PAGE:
The Music Lovers (1970)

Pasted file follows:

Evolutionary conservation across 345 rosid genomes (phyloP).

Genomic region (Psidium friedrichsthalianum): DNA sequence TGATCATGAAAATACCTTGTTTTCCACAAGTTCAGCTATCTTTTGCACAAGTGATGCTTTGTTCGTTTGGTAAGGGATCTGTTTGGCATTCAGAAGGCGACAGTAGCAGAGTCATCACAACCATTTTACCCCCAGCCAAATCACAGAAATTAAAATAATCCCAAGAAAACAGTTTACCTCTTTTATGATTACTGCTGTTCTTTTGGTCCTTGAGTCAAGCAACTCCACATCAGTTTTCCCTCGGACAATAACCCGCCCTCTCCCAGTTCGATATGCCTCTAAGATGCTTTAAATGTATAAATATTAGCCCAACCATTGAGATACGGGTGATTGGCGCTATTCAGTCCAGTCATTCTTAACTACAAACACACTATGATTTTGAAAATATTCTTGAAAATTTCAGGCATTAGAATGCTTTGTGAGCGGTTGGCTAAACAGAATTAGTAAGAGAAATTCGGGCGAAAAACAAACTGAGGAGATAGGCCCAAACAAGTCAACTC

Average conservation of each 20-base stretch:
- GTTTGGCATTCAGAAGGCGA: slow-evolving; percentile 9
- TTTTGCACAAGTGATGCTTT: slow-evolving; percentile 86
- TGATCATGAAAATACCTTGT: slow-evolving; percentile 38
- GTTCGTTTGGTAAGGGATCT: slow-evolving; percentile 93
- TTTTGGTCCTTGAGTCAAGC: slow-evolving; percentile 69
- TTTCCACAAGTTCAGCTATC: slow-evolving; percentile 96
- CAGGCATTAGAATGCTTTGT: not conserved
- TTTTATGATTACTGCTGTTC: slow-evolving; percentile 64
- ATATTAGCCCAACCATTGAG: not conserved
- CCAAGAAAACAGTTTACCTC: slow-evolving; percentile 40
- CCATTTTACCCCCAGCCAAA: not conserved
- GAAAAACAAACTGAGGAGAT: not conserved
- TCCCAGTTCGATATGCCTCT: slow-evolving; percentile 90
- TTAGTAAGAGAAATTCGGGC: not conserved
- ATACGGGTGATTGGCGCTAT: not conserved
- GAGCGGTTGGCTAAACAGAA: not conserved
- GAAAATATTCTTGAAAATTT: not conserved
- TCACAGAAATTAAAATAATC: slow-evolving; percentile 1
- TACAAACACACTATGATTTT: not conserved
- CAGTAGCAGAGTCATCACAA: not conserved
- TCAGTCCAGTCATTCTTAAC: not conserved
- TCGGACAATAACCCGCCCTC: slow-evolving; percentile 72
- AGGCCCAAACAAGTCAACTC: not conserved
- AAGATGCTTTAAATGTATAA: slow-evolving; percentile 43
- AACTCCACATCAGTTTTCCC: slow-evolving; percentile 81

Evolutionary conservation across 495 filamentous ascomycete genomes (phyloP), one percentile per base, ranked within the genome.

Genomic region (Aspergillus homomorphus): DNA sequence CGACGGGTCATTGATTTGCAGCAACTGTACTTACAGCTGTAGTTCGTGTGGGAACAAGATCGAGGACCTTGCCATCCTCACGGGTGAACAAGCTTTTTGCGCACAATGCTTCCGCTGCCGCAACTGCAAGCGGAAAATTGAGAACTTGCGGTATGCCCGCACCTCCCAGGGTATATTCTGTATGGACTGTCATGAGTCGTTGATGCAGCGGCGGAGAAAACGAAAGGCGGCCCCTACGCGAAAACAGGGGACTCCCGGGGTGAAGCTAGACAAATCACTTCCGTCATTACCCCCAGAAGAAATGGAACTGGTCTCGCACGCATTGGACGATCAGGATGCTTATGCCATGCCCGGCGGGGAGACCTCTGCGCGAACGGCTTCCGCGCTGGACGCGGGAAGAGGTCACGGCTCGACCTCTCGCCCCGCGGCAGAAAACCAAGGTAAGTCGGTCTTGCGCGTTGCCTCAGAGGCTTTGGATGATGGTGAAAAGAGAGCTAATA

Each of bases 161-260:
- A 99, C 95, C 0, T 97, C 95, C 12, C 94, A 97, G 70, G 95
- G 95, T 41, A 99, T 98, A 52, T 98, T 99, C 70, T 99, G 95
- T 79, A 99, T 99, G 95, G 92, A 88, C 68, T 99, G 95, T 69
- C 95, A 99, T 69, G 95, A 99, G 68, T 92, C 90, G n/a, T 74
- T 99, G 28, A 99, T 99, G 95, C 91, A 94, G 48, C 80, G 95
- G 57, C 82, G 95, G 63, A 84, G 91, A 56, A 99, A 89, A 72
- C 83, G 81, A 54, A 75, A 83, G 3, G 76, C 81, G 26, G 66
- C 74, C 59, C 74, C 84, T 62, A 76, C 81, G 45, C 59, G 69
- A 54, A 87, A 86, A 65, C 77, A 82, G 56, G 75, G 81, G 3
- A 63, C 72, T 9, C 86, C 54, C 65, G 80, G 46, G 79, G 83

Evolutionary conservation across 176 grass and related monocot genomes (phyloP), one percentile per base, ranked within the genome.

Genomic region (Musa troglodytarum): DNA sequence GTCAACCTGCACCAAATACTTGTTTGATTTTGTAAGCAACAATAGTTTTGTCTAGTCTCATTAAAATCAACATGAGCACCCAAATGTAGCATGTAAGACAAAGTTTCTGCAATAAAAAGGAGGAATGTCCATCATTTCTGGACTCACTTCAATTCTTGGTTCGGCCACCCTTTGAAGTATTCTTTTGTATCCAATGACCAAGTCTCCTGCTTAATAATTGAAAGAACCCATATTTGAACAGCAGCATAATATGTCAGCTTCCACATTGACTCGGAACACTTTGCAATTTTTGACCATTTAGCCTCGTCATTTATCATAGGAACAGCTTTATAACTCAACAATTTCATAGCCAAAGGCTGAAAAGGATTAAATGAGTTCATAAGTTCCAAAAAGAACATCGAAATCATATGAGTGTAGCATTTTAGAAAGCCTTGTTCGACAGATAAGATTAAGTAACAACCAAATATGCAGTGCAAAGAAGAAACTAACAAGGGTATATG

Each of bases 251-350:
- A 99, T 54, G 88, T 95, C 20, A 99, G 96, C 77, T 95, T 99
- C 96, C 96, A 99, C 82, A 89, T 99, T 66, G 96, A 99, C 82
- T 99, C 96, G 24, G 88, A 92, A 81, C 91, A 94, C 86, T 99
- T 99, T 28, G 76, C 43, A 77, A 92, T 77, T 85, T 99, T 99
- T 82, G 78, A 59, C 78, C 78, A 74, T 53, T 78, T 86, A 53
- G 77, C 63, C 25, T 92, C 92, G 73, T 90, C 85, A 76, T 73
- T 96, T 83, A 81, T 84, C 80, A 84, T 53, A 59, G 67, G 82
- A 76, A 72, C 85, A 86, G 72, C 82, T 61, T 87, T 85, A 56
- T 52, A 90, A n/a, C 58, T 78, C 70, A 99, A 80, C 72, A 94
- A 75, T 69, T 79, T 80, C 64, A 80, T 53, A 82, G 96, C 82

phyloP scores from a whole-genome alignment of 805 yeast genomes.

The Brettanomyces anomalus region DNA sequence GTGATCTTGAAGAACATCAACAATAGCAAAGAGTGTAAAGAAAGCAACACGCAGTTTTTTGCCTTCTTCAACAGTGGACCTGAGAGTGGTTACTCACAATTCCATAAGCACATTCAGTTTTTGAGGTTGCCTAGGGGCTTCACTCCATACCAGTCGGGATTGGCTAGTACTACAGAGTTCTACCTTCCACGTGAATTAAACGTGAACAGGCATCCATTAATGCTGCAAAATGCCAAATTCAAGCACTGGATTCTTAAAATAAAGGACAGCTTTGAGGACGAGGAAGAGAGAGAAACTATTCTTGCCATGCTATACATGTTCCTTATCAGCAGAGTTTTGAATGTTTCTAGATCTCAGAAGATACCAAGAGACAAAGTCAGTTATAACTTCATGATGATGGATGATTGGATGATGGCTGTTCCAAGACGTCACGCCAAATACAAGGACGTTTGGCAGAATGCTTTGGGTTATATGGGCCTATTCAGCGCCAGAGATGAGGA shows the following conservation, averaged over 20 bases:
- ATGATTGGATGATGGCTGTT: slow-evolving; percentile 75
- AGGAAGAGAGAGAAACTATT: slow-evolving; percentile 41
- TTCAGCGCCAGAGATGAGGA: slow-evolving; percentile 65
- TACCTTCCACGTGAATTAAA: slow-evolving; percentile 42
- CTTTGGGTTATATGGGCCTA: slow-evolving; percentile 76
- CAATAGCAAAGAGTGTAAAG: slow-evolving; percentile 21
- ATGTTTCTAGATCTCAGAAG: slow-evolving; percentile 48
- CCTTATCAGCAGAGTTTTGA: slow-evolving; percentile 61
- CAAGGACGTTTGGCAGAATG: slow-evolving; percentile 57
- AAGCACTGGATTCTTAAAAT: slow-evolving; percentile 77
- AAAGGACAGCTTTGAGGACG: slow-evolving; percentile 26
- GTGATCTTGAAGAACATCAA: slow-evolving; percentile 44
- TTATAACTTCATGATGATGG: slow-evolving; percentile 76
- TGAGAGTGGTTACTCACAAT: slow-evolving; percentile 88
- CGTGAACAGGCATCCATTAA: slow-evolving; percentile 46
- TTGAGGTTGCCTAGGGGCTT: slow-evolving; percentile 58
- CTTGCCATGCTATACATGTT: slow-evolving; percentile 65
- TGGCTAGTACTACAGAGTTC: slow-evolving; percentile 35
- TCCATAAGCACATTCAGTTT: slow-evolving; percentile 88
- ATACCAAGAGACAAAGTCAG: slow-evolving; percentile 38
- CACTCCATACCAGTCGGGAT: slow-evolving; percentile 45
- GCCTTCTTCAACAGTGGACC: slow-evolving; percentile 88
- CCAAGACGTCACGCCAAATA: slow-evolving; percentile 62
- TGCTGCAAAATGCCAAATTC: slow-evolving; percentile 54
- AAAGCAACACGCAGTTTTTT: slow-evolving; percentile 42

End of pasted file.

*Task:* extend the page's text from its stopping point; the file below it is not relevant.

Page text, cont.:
Ken Russell's artist biopics generally have the same relation to their subjects that A Hard Day’s Night has to the Beatles – love letters to the idea of the artist’s life rather than exact accounts of biographical detail. The Music Lovers doesn’t quite have the exhilarating, poetic intensity of The Devils or Savage Messiah, and though Russell goes all out in portraying rampant female sexuality (as expressed by Glenda Jackson, who was, is, and always shall be, a cruel and sublime goddess), he’s oddly shy here with male sexuality – he can’t manage to show Tchaikovsky kiss a guy. And he can’t get much propulsion from the story. But the film’s restless physicality is hypnotic, and the systematic style of the film is actually very clever, where both Nina (Jackson) and Tchaikovsky (Richard Chamberlain, competent) are devoted fantasists, and their various fantasias are variously tongue-in-cheek, syrupy, and glorious, and are always rudely interrupted by reality. Russell conjures some astonishing scenes; like when Nina’s tied up, blood running from her nose and between her legs after being ravished by a soldier she had a crush on; she and Tchaikovsky getting drunk and bawdy in a rocking train compartment, which concludes with Jackson rolling drunk, dazed and naked on the floor whilst Chamberlain laughs in giddy relief he doesn’t have to screw her; Tchaikovsky and his brother imagining a glorious triumph where “The 1812 Overture” accompanies their triumphal march and the beheading of the various pests in their lives; and Nina's ultimate madness, where she gleefully squats on the bars above the dungeon allowing caged madmen to give her cunnilingus. Written by Melvyn Bragg!